After raising questions whether the Arlington County government was trying to use the appearance of President Biden to gin up votes for Democratic gubernatorial candidate Terry McAuliffe, the Arlington County Republican Committee now has the same question for Arlington Public Schools.
The school system’s Office of Early Childhood Education on July 23 reportedly tweeted out a message from the Biden/McAuliffe appearance, including the image of School Board members Monique O’Grady and Cristina Diaz-Torres, thanking Biden and McAuliffe for their support of education.
Using an official government Twitter account to highlight a politically partisan event, if it occurred, must have given school officials pangs of conscience, as the reported tweet later is no longer on the Twitter feed.
But a copy was forwarded to Arlington Republicans, who said it was another example of Arlington leadership – wittingly or unwittingly – promoting partisan causes.
“There is absolutely no accountability,” said Andrew Loposser, chairman of the Arlington County Republican Committee. “Voters should not continue to reward the Arlington Democrats with one-party rule in our community.”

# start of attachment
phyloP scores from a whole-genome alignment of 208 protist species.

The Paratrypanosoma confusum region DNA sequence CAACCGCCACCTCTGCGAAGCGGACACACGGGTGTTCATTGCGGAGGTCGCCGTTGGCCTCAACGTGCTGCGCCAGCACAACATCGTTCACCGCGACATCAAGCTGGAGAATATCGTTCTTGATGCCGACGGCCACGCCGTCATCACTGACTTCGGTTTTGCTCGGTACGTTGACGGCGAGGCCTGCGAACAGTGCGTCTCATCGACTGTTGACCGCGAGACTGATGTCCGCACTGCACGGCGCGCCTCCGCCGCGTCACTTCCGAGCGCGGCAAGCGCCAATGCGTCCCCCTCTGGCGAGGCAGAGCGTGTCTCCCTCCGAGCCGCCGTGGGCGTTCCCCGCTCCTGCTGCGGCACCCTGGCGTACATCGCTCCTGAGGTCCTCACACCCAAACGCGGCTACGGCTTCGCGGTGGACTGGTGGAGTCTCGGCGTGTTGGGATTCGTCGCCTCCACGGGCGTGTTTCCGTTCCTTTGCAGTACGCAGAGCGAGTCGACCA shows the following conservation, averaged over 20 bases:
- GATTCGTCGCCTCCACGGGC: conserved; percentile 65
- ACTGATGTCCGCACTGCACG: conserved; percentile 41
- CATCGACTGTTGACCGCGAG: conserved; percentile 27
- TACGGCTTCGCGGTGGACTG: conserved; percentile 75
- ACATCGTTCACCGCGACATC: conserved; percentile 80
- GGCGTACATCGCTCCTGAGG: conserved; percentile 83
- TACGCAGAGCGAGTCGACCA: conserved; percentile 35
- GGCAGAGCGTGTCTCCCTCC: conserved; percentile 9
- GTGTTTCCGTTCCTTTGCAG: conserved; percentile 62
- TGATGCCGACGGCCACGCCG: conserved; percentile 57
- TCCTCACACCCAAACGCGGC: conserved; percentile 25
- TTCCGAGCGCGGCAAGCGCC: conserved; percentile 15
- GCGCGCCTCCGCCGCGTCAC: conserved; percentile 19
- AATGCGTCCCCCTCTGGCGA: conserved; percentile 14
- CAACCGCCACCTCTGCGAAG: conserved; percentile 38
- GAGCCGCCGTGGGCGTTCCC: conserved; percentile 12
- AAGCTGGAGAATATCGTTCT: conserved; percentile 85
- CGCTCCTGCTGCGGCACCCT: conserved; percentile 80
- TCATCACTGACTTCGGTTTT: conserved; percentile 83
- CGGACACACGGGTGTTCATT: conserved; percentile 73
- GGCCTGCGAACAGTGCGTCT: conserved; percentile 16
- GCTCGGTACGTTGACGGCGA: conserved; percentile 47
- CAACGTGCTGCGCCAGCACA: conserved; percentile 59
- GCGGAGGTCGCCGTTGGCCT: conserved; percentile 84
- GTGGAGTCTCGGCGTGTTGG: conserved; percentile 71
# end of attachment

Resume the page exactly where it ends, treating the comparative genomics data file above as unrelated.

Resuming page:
The incident makes two where the Arlington government bodies found themselves enmeshed in questions of partisanship.
Leading up to the July 23 event, the Arlington County government issued an advisory on its Website that included traffic closures planned in advance of the rally. But the county government then went a step beyond and provided an online hyperlink to a group promoting the event – which could, conceivably, use the contact information of those who clicked on the link to harvest information on voters.
Loposser and some others criticized what they called the politicization of the government’s communications apparatus; County Board Chairman Matt de Ferranti said the link was included to provide information to members of the public.
The county government was “simply providing a way for interested residents to receive more information, as we have done in the past – and would do for any large-scale event,” de Ferranti said during that brouhaha.
McAuliffe is in what could turn out to be a tight race against Republican Glenn Youngkin. While there is no chance Republicans will score a victory among the Arlington electorate, every vote will count to determine the statewide winner.
While Arlington Republicans may have the moral high ground in the campaign-rally issue, what they don’t have is candidates. The GOP does have contenders for Arlington’s four House of Delegates seats, but did not field a County Board or School Board candidate.